Worst playoff loss in Shock history evens Finals, 1-1

“We Weren’t Here”

Shock 70, Mercury 98Player of the Game
September 8, 2007
The Palace of Auburn Hills
Auburn Hills, MI
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Who was the player of the game during Game Two vs. the Mercury?
Who was the player of the game during Game Two vs. the Mercury?
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(DET) D. Nolan, 12
(PHO) D. Taurasi, 30
(DET) K. Braxton, 9
(PHO) T. Smith, 10
(DET) Two Tied, 3
(PHO) Three tied, 5
(DET) Three Tied, 1
(PHO) K. Schumacher, 2
The running joke – and when you’re talking about the fast-breaking Phoenix Mercury, there’s no other kind – in the media room at halftime of Game 2 of the WNBA Finals was that the Detroit Shock, trailing 48-32, had the Mercury right where they wanted them.

The Shock, who overcame a 16-point deficit at Phoenix this season and another double-digit deficit to win Game 1, were accustomed to such rallies. They were also susceptible to the occasional no-show.

Game 2 was entirely the latter – and now the WNBA Finals are an entirely different series after the Mercury hammered Detroit, 98-70, to even the best-of-five series at a game apiece.

The Shock dropped a home playoff game for the first time since losing Game 1 of the 2006 Finals by 24 points. That had been the Shock’s worst playoff loss ever – until Saturday.

“We’ve been here before. We know it’s a five-game series. We know we’re resilient. We have great heart and will power. I expect us to come out the next game play spectacular,” Shock head coach Bill Laimbeer said. “We don’t handle prosperity very well, that’s been our M.O. Today was a classic example of that.”

Saturday was the perfect storm of the Phoenix’s No. 1 scoring offense firing on all cylinders – they made 16 of 44 triples – and the Shock’s mental and emotional shortcomings.

“It’s tough, but you can minimize their (scoring) runs, but we weren’t here. We weren’t here. In general, just individually, collectively, we weren’t here,” said guard Katie Smith, who scored five points. “Obviously when they got rolling like that and we’re like that … if we’re like that and they’re like this, then this is what you see.”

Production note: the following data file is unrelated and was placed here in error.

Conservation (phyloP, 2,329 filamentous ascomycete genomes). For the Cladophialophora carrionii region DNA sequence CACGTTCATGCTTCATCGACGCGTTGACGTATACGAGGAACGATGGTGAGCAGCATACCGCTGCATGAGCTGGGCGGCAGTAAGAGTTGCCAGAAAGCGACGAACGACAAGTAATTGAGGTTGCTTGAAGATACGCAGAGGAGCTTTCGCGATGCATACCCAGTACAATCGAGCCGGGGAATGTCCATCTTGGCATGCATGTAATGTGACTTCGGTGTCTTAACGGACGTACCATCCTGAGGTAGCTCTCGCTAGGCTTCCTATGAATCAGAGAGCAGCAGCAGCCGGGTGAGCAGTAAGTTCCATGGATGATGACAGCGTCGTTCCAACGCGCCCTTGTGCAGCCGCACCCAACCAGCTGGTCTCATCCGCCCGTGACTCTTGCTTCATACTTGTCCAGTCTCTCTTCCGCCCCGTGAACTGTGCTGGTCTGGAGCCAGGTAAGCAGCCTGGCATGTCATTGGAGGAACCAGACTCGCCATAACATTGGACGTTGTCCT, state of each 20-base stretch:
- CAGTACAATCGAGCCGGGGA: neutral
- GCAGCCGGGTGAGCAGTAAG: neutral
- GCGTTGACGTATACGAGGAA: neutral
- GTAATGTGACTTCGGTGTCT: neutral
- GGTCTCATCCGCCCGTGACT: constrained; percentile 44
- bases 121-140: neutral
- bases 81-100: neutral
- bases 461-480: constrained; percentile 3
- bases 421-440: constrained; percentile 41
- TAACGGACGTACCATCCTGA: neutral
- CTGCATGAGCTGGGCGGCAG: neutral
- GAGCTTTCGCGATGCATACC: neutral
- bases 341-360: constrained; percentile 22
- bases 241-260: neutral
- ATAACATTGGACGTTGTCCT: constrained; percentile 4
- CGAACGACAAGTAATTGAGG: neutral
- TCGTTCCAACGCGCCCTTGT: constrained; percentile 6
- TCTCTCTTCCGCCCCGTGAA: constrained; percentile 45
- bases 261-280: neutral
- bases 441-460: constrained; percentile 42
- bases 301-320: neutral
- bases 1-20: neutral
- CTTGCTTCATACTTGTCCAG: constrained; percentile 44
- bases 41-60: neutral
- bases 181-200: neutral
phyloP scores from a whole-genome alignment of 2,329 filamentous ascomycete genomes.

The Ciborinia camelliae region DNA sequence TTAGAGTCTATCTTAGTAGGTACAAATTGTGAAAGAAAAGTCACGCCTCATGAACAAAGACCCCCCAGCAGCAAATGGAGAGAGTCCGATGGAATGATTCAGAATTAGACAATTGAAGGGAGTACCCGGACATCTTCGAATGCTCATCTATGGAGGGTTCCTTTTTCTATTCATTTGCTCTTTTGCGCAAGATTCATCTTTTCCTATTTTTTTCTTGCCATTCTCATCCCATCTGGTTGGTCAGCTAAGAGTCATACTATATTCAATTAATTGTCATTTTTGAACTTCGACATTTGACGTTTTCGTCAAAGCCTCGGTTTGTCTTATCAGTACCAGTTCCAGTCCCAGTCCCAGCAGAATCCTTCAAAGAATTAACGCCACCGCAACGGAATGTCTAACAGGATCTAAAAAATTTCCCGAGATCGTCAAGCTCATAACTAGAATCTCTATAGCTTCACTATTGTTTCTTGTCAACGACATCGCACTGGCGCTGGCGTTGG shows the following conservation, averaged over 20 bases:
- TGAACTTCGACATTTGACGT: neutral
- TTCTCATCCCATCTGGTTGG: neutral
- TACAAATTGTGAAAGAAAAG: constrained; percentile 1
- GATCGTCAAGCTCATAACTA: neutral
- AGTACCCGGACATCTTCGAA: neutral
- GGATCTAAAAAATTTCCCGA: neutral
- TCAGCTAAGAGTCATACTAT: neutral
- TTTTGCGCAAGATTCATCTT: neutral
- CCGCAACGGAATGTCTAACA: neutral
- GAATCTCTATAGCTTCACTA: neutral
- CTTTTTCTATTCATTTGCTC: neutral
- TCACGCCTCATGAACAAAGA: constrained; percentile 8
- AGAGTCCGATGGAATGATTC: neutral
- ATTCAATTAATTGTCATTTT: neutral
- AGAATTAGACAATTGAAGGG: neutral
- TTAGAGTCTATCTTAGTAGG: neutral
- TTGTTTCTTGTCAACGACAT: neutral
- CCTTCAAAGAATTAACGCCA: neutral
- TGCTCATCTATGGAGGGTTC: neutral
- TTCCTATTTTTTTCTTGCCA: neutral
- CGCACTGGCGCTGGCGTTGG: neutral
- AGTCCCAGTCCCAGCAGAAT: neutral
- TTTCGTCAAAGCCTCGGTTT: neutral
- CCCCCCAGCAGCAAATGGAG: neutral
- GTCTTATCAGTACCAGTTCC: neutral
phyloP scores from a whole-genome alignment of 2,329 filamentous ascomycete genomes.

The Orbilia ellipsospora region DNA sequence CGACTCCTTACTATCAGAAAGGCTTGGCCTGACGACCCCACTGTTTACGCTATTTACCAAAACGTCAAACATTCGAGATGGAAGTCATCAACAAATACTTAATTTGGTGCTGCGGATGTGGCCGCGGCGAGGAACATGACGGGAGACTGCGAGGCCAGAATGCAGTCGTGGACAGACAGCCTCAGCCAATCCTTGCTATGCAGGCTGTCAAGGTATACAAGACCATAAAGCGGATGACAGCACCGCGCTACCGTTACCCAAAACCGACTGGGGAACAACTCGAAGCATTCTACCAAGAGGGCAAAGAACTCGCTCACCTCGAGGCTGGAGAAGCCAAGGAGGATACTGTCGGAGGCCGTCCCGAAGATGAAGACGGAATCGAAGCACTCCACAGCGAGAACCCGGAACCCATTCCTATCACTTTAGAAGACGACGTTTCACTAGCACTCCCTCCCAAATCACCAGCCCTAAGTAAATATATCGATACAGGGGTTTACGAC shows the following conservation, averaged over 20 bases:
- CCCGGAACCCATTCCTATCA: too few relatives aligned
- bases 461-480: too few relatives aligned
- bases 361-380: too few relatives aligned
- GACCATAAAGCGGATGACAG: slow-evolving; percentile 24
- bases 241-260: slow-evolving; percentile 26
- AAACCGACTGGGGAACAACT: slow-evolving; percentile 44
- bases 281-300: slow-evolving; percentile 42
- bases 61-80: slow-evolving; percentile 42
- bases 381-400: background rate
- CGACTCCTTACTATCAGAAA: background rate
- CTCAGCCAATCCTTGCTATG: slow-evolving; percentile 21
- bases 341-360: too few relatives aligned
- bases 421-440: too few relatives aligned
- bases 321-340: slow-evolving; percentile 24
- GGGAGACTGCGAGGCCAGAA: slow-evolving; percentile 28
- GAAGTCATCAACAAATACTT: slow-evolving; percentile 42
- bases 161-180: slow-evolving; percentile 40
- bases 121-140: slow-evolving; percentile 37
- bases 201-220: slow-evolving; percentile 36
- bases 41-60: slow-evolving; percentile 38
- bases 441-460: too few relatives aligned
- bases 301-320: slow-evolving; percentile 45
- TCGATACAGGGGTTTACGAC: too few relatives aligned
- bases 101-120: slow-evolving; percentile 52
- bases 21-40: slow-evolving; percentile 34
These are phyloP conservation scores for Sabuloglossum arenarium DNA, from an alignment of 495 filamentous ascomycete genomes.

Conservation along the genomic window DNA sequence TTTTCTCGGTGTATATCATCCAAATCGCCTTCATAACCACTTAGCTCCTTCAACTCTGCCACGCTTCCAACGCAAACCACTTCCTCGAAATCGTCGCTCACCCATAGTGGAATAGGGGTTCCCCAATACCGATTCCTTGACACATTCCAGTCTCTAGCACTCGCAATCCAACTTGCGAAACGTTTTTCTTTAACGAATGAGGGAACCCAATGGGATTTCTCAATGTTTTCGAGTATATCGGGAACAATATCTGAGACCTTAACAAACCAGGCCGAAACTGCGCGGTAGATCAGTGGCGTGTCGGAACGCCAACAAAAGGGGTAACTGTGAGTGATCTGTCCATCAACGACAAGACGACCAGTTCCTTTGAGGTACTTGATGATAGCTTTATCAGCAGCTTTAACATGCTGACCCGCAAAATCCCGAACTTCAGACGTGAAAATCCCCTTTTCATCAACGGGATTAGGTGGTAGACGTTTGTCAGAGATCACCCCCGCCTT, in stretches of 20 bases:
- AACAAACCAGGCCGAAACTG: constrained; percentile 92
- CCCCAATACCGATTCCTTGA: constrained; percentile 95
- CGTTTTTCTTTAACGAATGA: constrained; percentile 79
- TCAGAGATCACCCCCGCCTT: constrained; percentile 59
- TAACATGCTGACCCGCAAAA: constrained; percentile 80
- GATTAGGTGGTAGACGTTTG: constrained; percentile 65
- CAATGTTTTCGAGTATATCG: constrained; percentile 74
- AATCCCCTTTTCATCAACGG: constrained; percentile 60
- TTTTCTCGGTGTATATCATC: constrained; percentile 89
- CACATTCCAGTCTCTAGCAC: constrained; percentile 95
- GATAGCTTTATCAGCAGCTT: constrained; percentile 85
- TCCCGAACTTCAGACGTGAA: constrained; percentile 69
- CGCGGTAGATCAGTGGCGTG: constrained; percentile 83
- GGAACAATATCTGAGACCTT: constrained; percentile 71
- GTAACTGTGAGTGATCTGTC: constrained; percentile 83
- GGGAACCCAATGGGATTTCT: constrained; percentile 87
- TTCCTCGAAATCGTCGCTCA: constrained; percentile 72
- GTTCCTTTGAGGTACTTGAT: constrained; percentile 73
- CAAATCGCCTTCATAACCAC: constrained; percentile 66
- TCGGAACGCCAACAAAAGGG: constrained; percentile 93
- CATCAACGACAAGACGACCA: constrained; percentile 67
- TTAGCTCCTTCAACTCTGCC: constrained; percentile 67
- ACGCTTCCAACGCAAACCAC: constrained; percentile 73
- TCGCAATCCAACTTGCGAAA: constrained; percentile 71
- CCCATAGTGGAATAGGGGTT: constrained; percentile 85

Injured forward Cheryl Ford played 16 minutes, and played well early with three rebounds in the game’s first three minutes. Frustration plays on her part, however, book-ended the Mercury’s game-breaking run.

Swarmed by Phoenix defenders on the baseline, Ford was called for traveling, and then received a technical foul for arguing. The Mercury, leading 36-30 with three minutes left in the second quarter, ended the half on an 11-2 run, shooting 5-for-5 from the floor. After halftime, Ford – who has not made a 3-pointer in five WNBA seasons (though she did in the 2007 All-Star Game) – attempted a 24-footer from the top of the key. Phoenix forward Diana Taurasi rebounded the miss and quickly made a 3-pointer at the other end, pushing the lead to 21. The game quickly spiraled from there, as Mercury eventually led by 34 points.

“I say probably midway though the second quarter, we just stopped playing for whatever reason,” Laimbeer said. “We had people who were shaking their heads and blowing off the coaches and not executing, walking through our offense. Not running back on defense. And then we put our head down and they spurt to a big lead at the half.”

Taurasi, the All-WNBA forward who had averaged 10 points against the Shock and fouled out of Game 1, broke through with a vengeance Saturday. She scored 30 points on 11-of-20 from the floor – including 7-of-14 from 3-point range. The long ball was less kind to the Shock – a combined 2-for-20 shooting effort.

That was just one of many aspects in which the tables had turned since Wednesday. Mercury center Tangela Smith, outmuscled in Game 1 by Detroit centers, was prolific from the outside, scoring 12 of her 18 points from the 3-point line, but she also had a game-high 10 rebounds, six more than in the opener.

Detroit’s bench – which scored a franchise playoff record 50 points in Game 1 – started the game 1-for-8. Plenette Pierson and Kara Braxton, who each had career nights in the Finals opener, were a combined 6-for-25 from the floor for 15 points.

“Plenette got frustrated for whatever reason,” Laimbeer said. “Her shot wasn’t going in, okay. Didn’t get a call, okay. But to just not continue to compete and to play team basketball, we played individual basketball today and in many areas. And that was our downfall. Was she one of the guilty ones? Yea, but so were a lot of people.”

The Shock lost twice in the 2006 Finals by 20 or more points, but ultimately won the series. Of the five WNBA teams have won a series despite being outscored, three of them have been coached by Laimbeer, including that series and this year’s first round against New York.

“ That’s not a good thing to say, but we have experience with that,” said Pierson, who said she wasn’t frustrated and credited the Mercury’s perimeter shooting for the loss. “We know how to re-focus and get the job done the next game.”

Indeed, nothing gets the Shock’s attention like a bad loss. They have lost by 10 or more points over the last two seasons 14 times – and won the next game 13 times. “Lose by one or by 31 is the same,” Laimbeer said. “That we were able to rest players, maybe that was a positive. But I think that getting beat this badly will make us mad.”